Europe's highest court has been asked to make clear whether or not it is Google's responsibility to remove data from its search engine index and news aggregator if it hadn't produced that material itself. The request from Spanish court, the Audiencia Nacional (in Spanish), to the European Court of Justice came as a top judge in …
Not one to jump to thier defence
But if someone else posted it, why do they think Google are responsible?
Let's try the infamous car analogy (yes I know they are all taken out of context but it is fun):
It's like saying Ford are responsible for you getting a parking/ speeding fine as their "service" provided the means to get said fine.
Re: Not one to jump to thier defence
or even Pirate Bay is responsible for whatever anybody puts on there?
You couldn't possibly enforce it anyway. With a little automation, it's possible to create libellious/whatever sites waaaaay faster than it is to go through a complaint --> review --> takedown procedure.
Only because there is no regulation.
Piss off enough decision makers and regulation will be seriously considered, and probably implemented.
The internet has only been "free" for as long as it has because the right people haven't been affected by it yet. "Welcome to the Official Internet - Webmasters, please fill in this form in triplicate, approximate waiting times for approval are 6 months". :)
From errant emails and the like I conclude that there are at least four individuals with my name and significant "footprints" on the internet. Larger than mine anyway. If one of them made this sort of request, would I be "un-personed", just in case?
More to the point if Sony were to demand that "All references to Michael Jackson not appearing on Sony sites" be removed, how would fans of beer or software be affected?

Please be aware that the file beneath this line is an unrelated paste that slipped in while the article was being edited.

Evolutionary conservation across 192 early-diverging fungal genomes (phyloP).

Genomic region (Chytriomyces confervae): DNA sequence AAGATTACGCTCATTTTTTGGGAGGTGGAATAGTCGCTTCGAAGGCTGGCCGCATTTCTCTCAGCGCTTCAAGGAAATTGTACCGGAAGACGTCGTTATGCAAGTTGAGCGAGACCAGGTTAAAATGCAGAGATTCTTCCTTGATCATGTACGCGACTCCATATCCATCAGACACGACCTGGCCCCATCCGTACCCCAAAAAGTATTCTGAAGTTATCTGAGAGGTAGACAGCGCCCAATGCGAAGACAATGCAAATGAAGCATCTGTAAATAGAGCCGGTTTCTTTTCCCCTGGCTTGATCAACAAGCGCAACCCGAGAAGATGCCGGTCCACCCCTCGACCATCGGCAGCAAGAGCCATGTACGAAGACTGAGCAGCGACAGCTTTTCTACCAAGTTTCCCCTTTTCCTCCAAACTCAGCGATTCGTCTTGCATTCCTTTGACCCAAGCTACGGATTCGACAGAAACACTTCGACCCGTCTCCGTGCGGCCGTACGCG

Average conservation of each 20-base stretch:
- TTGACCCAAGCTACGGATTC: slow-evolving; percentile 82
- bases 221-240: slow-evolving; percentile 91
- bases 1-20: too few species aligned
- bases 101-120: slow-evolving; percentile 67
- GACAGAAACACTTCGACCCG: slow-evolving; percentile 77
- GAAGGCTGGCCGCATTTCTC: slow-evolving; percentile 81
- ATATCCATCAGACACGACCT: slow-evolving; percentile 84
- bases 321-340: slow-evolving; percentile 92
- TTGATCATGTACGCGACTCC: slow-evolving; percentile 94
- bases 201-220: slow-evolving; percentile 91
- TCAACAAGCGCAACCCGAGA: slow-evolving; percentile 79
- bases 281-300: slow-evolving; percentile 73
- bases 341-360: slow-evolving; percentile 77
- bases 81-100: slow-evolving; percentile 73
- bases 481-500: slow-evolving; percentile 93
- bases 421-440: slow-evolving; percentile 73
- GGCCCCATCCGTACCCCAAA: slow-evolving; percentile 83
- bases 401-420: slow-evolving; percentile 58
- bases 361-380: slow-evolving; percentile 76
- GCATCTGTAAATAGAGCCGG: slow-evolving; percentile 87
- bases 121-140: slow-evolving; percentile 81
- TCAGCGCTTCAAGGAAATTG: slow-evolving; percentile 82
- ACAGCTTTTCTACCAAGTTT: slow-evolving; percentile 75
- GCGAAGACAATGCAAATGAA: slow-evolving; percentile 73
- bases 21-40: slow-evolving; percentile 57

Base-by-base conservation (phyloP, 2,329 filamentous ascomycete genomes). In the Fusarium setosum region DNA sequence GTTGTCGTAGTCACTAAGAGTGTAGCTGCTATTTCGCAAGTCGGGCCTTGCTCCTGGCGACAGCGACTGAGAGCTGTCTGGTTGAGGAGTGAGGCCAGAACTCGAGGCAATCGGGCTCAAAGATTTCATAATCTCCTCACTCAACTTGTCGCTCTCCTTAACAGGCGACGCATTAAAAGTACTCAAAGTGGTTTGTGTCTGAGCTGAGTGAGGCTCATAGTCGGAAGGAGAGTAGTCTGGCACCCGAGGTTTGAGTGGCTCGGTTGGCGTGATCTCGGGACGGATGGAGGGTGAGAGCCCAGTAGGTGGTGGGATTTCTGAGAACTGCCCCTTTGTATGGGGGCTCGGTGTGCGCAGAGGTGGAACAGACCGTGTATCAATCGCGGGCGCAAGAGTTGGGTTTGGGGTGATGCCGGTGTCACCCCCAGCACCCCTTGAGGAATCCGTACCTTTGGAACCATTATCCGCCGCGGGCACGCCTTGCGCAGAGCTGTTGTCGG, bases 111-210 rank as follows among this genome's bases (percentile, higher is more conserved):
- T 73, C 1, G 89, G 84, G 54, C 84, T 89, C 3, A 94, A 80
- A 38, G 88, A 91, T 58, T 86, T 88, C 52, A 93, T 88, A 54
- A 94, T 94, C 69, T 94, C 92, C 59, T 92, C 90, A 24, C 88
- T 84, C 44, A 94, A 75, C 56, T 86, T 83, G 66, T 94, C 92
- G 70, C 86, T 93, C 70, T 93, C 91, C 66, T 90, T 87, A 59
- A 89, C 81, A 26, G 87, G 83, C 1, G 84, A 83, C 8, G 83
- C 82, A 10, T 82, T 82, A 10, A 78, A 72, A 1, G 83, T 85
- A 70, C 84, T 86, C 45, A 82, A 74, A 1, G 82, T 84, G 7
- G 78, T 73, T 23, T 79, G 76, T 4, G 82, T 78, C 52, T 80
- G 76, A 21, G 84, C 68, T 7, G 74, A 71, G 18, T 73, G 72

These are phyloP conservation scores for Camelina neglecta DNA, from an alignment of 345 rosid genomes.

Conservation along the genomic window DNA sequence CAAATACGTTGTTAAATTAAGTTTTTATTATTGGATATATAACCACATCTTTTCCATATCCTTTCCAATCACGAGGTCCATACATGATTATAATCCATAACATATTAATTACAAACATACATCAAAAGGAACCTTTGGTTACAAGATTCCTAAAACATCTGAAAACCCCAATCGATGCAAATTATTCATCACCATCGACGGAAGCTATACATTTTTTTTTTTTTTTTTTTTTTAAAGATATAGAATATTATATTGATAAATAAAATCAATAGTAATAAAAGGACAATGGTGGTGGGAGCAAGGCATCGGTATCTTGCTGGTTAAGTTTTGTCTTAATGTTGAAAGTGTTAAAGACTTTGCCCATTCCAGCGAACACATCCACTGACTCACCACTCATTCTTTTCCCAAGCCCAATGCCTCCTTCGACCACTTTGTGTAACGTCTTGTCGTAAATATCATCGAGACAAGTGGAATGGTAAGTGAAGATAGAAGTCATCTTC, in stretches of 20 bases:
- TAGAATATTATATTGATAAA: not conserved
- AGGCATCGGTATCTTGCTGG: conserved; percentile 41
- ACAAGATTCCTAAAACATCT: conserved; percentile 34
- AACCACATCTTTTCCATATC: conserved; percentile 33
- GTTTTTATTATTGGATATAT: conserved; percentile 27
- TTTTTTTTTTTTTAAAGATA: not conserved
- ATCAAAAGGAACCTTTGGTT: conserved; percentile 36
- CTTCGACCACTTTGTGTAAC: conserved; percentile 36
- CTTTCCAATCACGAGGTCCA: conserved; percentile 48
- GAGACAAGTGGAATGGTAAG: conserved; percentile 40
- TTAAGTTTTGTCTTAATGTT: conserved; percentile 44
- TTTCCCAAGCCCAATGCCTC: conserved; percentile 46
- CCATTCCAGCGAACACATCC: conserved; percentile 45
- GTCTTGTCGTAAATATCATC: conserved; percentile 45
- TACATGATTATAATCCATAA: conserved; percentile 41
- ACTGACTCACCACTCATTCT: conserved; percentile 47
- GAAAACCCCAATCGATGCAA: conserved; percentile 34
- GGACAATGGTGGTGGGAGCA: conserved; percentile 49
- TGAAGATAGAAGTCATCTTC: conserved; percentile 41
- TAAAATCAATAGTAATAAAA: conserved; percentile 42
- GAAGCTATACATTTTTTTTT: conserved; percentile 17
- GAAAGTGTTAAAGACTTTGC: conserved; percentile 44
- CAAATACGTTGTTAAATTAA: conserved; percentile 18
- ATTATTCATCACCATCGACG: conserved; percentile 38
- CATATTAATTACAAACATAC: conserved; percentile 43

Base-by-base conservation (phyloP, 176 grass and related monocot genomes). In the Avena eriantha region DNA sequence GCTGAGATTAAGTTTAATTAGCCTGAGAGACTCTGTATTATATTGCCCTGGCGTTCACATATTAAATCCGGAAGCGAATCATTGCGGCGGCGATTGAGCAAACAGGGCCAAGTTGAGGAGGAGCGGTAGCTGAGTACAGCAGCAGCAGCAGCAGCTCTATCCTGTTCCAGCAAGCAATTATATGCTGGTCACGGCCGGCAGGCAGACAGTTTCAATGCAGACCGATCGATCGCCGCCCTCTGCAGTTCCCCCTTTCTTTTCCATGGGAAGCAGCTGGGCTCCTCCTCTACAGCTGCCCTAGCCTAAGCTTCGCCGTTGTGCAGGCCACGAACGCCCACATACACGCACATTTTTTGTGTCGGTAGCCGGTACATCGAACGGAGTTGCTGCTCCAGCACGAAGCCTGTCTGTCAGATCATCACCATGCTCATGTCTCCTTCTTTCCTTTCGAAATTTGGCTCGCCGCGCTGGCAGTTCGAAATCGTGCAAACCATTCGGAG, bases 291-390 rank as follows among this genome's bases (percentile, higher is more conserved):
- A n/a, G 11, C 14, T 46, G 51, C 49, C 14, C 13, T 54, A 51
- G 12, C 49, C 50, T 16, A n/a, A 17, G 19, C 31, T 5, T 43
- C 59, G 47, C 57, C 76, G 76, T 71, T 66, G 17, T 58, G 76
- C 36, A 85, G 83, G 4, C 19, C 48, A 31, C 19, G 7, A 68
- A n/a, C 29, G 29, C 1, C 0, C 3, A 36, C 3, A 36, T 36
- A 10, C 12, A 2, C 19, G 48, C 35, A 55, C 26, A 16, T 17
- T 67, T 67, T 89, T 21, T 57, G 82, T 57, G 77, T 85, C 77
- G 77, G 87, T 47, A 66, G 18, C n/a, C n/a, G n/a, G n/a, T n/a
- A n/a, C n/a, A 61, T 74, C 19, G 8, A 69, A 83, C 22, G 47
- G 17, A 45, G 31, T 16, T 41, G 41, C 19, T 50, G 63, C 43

Will this give me the 'right to be forgotten' by the EU?
"Political slogan" - quite. This 'right to be forgotten' nonsense is just that - a typical piece of ill-thought-out Euro-pomposity designed to make it seem like the EU is looking after the little people. It is not. It is just creating yet another useless, taxpayer-funded bureaucracy that will have the usual exact opposite effect of what is claimed, in order to prey on the fears and foibles of ordinary folk and make them think the EU is wonderfully protecting them. Tell that to the Greeks.
Will the Euro High Court show the same commonsense interpretation of the law as this UK judge, or will it, as it was instructed by the Maastricht Treaty, 'return a judgement that furthers the cause of European Integration'? Perhaps someone should spray graffiti on the walls of the court and see who gets arrested - them or the judges?
There are official web sites that are legally mandated to display the information — and Google would be legally mandated to pretend these web sites do not exist.
So if I was to go to a large city (in Europe) and see something like "F**K THE ENGLISH" (or some other slur), does this then give me the right to sue the city for discrimination, distress, blah blah? It isn't as if THEY put it there...
Good thing I'm not in charge of Google.
If I ran Google, I would look at your IP, and if it was from Spain I would display a page saying "We reserve the right to deny service to anyone, and then simply redirect them to lemonparty.org.
or, adapt Upside-down-ternet - play with the graphics just to be annoying, then redirect all links to a page about freedom of speech, the definition of a common carrier (if state-controlled PTTs are protected, ISPs and hosting providers should get same protection)..
but "It's like saying Ford are responsible for you getting a parking/ speeding fine as their "service" provided the means to get said fine." needs an additional comparison. Saying non-publishers are responsible for published content is like saying UK libel laws have kept pace with technology (it's not as if the courts haven't have twenty years to adapt to the Internet or anything like that).
Saying Google is responsible for 3rd party posting is as unreasonable as saying politicians that don't understand what they are doing but allow bureaucrats to pursue unelected agendas anyway should be held accountable. Oh, hang on, that's a perfectly reasonable and democratic stance. I'm sure it will happen.
Sorry for any typos in that, was distracted as a pig flew past on it's way to meet the unicorn down the road, for their trip to Atlantis for the weekend of February 30th - 31st.
Re: @MacGyver, @Ragworth
I know. To be in IT you need to have either certifications, or a lot of experience, or both, I believe lawmakers should not be able to propose, alter, or squash any law without themselves having proof that they at least know what they are talking about. Why would you let/want someone that has no experience with something complicated dictate policy about it.
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